One in four Luxembourg jobs relies on exports outside EU
Exports outside the European Union support more jobs in Luxembourg than in any other country in the bloc, though much of it is because of administrative work that is harder to picture than sending nuts and bolts abroad.
Take the example of a real estate management company in Luxembourg, which employs a handful of staff. It is enough for these jobs to be counted as being "supported" by exports if that property manager rents out a factory in Poland to a local company that exports goods outside the EU.
Another example would be if a Luxembourg corporate entity books exports from a company or factory in another EU country to places outside the EU - for instance through sales and distribution, a Eurostat spokeswoman said.
Similar arrangements, including in financial service and insurance, mean that EU exports support some 110,000 jobs in Luxembourg, statistics agency Eurostat said in a recent report. It is roughly a quarter of the total labour market, the highest percentage among all other EU countries.
Luxembourg is home to the world's second-largest fund management centre, which offers administrative services to the fund industry in places outside the EU such as London or the US. And while the work takes place in Luxembourg, it is done on behalf of foreign clients - meaning it counts as exports.
Exports from the EU to other regions supported some 30 million jobs in EU, Eurostat said this month. Ireland, like Luxembourg home to an outsized financial centre, benefits the second-most, with 23% of jobs depending on exports. The lowest was Croatia at just above 9%.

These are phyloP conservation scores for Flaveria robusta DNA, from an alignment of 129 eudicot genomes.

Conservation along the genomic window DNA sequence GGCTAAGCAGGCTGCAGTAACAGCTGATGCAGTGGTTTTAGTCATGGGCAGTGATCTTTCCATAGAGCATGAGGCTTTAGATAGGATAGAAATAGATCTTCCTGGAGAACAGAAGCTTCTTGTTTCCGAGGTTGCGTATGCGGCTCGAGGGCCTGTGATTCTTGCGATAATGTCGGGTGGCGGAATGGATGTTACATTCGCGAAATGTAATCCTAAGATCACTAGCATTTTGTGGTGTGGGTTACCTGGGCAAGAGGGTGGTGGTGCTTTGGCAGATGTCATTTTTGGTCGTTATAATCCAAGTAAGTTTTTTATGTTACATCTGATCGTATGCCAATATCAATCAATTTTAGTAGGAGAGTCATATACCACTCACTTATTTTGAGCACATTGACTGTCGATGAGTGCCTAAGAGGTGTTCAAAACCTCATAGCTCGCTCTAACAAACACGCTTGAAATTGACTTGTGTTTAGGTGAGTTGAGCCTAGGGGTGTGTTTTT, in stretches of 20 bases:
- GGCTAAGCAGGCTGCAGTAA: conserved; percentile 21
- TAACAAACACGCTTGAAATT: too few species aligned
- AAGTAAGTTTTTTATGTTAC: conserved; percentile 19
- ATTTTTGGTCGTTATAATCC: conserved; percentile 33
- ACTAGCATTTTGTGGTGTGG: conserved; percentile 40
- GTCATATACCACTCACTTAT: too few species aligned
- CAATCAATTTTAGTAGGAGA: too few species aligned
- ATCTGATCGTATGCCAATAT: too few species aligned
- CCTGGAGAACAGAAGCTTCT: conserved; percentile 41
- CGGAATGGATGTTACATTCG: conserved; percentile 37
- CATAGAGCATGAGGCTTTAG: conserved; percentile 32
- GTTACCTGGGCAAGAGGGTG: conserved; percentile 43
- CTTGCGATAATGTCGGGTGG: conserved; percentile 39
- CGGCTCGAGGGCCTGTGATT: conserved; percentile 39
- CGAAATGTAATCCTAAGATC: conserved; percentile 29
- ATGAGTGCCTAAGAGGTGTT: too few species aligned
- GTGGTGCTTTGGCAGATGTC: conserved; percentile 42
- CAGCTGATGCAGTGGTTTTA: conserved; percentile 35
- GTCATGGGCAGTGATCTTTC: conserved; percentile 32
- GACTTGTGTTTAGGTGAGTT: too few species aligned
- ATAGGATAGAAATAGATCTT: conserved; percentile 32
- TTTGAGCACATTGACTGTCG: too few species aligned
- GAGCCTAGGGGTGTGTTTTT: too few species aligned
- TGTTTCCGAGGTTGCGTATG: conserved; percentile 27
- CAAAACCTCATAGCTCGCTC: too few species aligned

The World Trade Organization defines such exports as providing services by banks, insurance companies, funds or brokerages, to clients of another country. The US, the UK and Switzerland are the EU's largest trading partners in financial services, according to Eurostat.
In most other European countries, export-supported jobs depend mostly on the manufacturing sector. But in Luxembourg, administrative and financial services take up the best part. Even air freight company Cargolux - which may carry goods outside Europe - falls under transport services.
"Greece, Cyprus, Luxembourg and Malta were exceptions as manufacturing was not one of the two industries with the highest level of export-supported employment", Eurostat said in its analysis.
Financial services exports from Luxembourg posted a growth of 17% last year, mainly in the funds business, according to national statistic bureau Statec, in an April note authored together with the Luxembourg Central Bank.
On top of all the white-collar work, Luxembourg also exports steel, iron, machinery, rubber products and chemicals, home to plants from tyre manufacturer Goodyear and steel giant ArcelorMittal. Manufacturing accounts for some 5% of the country's GDP, according to OECD data.
When looking at exports to all other countries - including those in the EU - a full 60% of jobs in Luxembourg rely on exports, far above the EU average of 28%, according to OECD data.